(Bloomberg) -- June has been the worst month for US corporate bonds since the start of the pandemic, by at least one measure, but investors like TCW Group Inc. and Voya Investment Management think it’s too soon to hunt for bargains.
Many credit investors are hoarding cash as the Federal Reserve tightens aggressively, having lifted rates by the most since 1994 this week to tame inflation. They’re hesitating to buy even after junk bonds have dropped 5.7% in June through Thursday, on track for their worst month since March 2020. Risk premiums on US high-grade corporate bonds are climbing toward their highest levels in about two years.
“We’re not looking to add outright at these levels,” said Travis King, head of US investment-grade corporates at Voya. The chance of a recession is rising, and current corporate debt prices don’t adequately reflect the risk, he said. His cash and Treasuries levels are 25% to 50% higher than normal.
More investors than usual seem to be similarly positioned. A Bank of America Corp. survey last month said that about 40% of money managers had above-normal cash levels in their high-grade portfolios -- the highest percentage in at least a decade. In a separate study, US corporate bond managers had nearly 3% of their portfolios in cash in May, near the highest levels since August 2021, according to preliminary data from Morningstar Inc. on mutual funds and exchange-traded funds.
If investors are waiting for bigger bargains to arrive, corporate bonds may struggle to rally in the near term. Barclays Plc strategists said this week that credit markets don’t appear to have sufficiently priced in the slowdown in consumer spending growth that seems to be on the horizon.
Risk premiums on the bonds will likely reach as wide as 1.5 percentage point by the end of the year, the Barclays strategists said, compared with 1.44 percentage point on Thursday. Average spreads below 1.50 percentage point now feel too low, Voya’s King said. Voya had about $254 billion of assets under management as of the end of March.
Money managers’ high cash levels imply that money managers have been skeptical of the gains that corporate bonds notched in late May. There’s other evidence of that skepticism, JPMorgan Chase & Co. strategists said in a June 10 note. For one thing, investors have been withdrawing money from high-grade funds-- there have been 12 weeks of outflows, the longest such streak on record, Refinitiv Lipper data show. Also, bonds in the lowest tier of investment-grade hadn’t rallied enough through last week to indicate fears are disappearing, JPMorgan strategists said.
The fund outflows are a practical reason for money managers to keep higher cash levels: Keeping more liquidity makes it easier to manage investors’ redemptions.
“We are closer to maximum cash than normal,” said Bill Zox, a high-yield portfolio manager at Brandywine Global Investment Management. For that to change, “we’ve got to be convinced that the flows have stabilized.”
Markets have been moving sharply in recent days. These kinds of moves can create opportunities for investors willing to take risk.
Steve Kane, co-chief investment officer of fixed income at TCW, said he’s been adding slightly to his high-grade corporate bond holdings, but isn’t adding in high yield, where more weakening is likely. He’s keeping extra dry powder on hand to be able to pounce on any “outlier-type events.”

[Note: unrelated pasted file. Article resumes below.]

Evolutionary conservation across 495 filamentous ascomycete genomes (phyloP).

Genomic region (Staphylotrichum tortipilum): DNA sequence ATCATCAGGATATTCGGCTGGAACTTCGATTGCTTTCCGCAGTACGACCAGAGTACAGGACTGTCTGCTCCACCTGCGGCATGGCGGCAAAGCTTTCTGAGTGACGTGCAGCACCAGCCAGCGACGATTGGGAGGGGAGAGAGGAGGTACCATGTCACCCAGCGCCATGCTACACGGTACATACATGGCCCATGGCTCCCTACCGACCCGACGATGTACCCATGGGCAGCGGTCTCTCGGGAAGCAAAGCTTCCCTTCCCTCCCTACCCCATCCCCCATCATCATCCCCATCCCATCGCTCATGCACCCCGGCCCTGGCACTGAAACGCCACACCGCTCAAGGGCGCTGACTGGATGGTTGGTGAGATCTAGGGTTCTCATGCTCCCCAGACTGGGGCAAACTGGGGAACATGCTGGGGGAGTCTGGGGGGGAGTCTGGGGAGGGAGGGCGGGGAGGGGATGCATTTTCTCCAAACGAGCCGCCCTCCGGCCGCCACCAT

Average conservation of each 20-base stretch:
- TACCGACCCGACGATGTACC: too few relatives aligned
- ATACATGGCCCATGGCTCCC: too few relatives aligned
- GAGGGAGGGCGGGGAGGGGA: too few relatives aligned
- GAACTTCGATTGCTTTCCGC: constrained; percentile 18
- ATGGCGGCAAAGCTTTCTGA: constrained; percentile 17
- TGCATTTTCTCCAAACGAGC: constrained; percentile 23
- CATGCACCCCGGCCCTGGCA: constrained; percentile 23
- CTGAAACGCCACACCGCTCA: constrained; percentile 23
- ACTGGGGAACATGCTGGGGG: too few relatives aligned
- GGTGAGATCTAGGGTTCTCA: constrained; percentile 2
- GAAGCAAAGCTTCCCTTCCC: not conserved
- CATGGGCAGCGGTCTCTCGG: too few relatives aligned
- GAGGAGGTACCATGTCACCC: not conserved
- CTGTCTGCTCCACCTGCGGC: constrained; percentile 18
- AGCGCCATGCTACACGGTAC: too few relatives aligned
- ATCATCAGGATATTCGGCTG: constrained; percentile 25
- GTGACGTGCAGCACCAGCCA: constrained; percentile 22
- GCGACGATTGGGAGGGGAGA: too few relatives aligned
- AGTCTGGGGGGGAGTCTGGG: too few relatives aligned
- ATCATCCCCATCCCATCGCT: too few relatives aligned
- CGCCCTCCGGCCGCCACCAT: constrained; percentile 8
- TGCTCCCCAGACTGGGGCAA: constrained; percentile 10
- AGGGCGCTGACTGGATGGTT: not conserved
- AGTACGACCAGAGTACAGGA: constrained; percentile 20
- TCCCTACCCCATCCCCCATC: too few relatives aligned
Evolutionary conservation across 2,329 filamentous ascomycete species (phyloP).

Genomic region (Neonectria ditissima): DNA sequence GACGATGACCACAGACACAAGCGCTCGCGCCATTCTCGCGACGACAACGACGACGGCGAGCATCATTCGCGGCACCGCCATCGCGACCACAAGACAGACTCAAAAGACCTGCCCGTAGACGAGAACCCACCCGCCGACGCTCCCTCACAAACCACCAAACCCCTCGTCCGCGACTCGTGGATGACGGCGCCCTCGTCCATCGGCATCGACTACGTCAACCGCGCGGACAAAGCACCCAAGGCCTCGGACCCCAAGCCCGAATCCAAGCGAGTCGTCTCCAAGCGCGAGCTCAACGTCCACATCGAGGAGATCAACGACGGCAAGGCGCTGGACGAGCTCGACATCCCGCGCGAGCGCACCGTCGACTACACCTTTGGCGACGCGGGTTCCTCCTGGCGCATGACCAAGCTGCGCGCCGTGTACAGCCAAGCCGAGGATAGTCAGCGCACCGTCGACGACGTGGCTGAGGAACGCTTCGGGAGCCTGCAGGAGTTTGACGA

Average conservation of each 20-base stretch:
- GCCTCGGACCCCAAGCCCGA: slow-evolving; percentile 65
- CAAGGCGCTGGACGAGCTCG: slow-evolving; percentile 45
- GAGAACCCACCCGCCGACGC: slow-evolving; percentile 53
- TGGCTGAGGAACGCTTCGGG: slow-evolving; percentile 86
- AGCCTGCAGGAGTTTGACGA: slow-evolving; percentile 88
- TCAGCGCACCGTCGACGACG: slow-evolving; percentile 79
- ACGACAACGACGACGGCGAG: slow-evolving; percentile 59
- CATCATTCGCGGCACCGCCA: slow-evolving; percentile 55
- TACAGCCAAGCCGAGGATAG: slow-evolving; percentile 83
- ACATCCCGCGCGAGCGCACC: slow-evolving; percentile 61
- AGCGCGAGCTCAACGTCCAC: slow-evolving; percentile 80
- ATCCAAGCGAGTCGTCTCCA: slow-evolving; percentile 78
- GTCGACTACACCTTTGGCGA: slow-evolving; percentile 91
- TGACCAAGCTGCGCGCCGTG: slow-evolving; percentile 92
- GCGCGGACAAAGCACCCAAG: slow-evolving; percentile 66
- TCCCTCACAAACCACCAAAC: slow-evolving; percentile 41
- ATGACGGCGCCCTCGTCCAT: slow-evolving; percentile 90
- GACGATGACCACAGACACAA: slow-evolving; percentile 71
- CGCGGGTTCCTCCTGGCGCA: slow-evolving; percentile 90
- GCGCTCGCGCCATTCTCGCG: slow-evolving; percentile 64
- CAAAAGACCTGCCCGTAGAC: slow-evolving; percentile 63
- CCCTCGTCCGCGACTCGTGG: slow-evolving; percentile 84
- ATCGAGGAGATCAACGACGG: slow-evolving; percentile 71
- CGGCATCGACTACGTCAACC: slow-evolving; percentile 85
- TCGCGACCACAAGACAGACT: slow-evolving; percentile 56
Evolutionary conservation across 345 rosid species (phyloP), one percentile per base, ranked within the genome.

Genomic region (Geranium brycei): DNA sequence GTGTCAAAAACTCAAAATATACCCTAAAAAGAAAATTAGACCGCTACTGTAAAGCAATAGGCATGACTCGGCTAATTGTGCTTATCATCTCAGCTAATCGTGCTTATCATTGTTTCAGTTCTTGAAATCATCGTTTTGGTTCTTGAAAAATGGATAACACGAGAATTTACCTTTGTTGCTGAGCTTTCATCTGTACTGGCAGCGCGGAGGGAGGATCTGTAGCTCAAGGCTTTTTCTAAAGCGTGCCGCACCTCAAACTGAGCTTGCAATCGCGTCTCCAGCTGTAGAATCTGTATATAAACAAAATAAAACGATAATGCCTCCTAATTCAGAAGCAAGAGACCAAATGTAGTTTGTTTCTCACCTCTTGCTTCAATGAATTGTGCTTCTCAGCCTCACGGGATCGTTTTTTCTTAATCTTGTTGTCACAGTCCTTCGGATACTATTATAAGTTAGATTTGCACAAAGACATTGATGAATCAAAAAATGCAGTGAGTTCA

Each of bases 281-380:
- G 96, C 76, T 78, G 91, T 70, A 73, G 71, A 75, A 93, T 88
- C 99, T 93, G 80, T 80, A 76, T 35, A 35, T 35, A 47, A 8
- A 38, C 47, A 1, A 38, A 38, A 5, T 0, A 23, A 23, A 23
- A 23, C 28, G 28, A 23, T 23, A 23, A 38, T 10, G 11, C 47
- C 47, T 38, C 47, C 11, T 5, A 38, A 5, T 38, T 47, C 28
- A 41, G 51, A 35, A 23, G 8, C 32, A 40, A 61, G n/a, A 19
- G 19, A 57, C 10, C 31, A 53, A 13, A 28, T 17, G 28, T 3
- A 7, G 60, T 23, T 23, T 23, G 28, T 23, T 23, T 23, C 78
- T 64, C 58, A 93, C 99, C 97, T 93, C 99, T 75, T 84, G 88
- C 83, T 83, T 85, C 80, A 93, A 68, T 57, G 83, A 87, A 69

Elsewhere in credit markets:
There are no new US investment-grade bond sales on the calendar on Friday, representing the first time this year where no US high-grade bonds were sold for the entire week.
- Spreads on US junk-rated corporate bonds surpassed 500 basis points for the first time since November 2020
- Average prices on leveraged loans fell to 93.67 cents on the dollar, also the lowest since November 2020
- Citigroup’s legendary payment error to Revlon Inc. lenders will likely impede the cosmetic company’s bankruptcy plans, court papers show. The problem: it’s not clear who, if anyone, has the rights to the repayment of the remaining $500 million of loan principal caught up in an ongoing court battle over the accidental transfer.
- US investment-grade bond funds have now seen 12 straight weeks of cash withdrawals, making for the longest outflow streak on record, Refinitiv Lipper data show
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- For more, click here for the Credit Daybook Americas
Primary markets are set for a third consecutive day without sales, which would bring the total for the year to 24, as credit conditions remain pressured by economic concerns. Meanwhile, issuance of covered bonds -- one of the few resilient areas of sales -- may begin to slow as the European Central Bank ends its net asset purchases.
- Russia will push on with a plan to pay foreign bondholders in hard currency after the US and EU tightened sanctions before a deadline at the end of the month that could tip the nation into default
- Bonds saw their biggest outflows since April 2020 last week while investors bought equities, according to Bank of America strategists
- CLO bankers are sitting on around 20 billion euros worth of deals because uncertainty over prices is keeping CLO managers from buying. Spreads on the top-rated portions of the industry have climbed 50 basis points since February
The Bank of Japan ran contrary to its US, UK and Swiss counterparts by holding firm with rock-bottom interest rates.
- Pockets of Japan’s bond market are imploding as the central bank battles to keep control of its policy goals and beat back those betting against it
- In China, high-yield dollar notes were on pace to weaken for a 10th-straight day on Friday, matching a streak in May, amid building concerns in the global bond market. The country’s broader market was also poised for its seventh-consecutive weekly drop on a total return basis, according to a Bloomberg index
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